There’s also a lot of work to do in regards to street heat. People need to see each other out there to know ‘I ain’t crazy, I know something’s wrong, and I ain’t the only one.’ And then it’s important to pass the information on—figuring out what you can do to continue to tell the story of why the climate crisis is happening, making sure that your neighbor is not giving up, having person-to-person conversations. We can do so much to create change. It’s not just every four years in the ballot box.
“Vote every time the ballot box is open. Not just every four years—every two years for midterms, in some cases every year.”
You were formerly a chaplain in the U.S. military. How did that experience shape you?
I’m a big non-violence person. I realized that because I was an officer in the Air Force at the time of the build up for the war in Iraq. That led me to politics, because I didn’t see many people of color doing anti-war work at the time. I’ve evolved into someone who calls for ‘no war, no warming.’ Even now, with the war in Ukraine—that is a climate change war, 100%. What we saw in Syria, what we see in Ukraine… we’re going to start to see people fighting for resources, and right now it’s fossil fuels, but one day it could be water. We have to see how these things are connected.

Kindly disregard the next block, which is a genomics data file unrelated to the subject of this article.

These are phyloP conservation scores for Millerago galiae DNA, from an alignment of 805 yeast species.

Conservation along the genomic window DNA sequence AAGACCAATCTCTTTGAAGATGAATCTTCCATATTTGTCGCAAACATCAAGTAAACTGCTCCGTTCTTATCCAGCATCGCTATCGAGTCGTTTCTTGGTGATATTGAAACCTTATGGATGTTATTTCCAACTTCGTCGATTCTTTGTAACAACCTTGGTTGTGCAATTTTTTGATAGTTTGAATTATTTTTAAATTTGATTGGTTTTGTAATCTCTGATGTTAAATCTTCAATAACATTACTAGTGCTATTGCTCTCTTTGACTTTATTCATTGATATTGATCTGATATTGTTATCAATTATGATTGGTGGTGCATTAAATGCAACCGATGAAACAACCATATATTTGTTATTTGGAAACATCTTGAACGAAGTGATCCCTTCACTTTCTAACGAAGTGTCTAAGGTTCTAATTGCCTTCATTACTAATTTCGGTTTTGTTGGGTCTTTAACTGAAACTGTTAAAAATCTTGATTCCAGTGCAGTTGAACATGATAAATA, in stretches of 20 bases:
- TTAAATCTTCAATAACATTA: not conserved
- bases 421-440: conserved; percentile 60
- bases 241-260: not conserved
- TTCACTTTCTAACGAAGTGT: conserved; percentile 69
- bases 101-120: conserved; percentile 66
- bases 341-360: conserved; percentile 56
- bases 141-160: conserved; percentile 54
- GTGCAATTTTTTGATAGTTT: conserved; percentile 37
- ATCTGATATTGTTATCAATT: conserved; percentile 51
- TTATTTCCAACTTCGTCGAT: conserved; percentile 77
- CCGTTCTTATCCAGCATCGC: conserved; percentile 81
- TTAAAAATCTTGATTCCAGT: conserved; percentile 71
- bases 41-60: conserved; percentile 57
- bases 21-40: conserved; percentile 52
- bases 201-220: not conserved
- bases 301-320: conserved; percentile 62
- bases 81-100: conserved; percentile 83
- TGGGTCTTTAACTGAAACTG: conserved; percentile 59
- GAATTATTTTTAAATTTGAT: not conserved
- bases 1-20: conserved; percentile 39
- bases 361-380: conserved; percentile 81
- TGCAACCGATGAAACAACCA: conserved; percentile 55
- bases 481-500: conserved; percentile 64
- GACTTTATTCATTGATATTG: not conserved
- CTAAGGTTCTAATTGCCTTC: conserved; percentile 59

What role has faith played in your climate activism?
My main faith system is Christianity. But as time has gone on, I’m much more open to whatever you need to do this work. God, to me, is the God of the oppressed. And the story of Jesus outlines that he doesn’t come to the Exxon boardroom. There’s no room in the inn when he shows up. I think that is a sign for all of us fighting this battle. If you’re following the Christian tradition, that’s one thing to know—God is on the side of the people, not the Roman Empire.
You also can’t do this work thinking that you are going to solve it. You’ve got to believe that it’s a relay race. If you believe that it’s gonna be you and only you, you’re going to be in trouble. As a movement, we need to talk about the good news. We talk a lot about what’s wrong, but we’ve got to share the wins more. Even in the civil rights movement, they would have horrible things—church bombings and activists killed. But this is where they would bring up the stories of overcoming and changing civilian laws, and they celebrated that. We have to do a better job of bringing joy into this process.
And faith helps with that. I want to bring a sense of hope that we’re going to win. Organized people beat organized money every single time—we’ve never lost that fight when we come together. I still believe in the Davids meeting the Goliaths, and I still believe in the power of the people.
This story has been edited for length and clarity.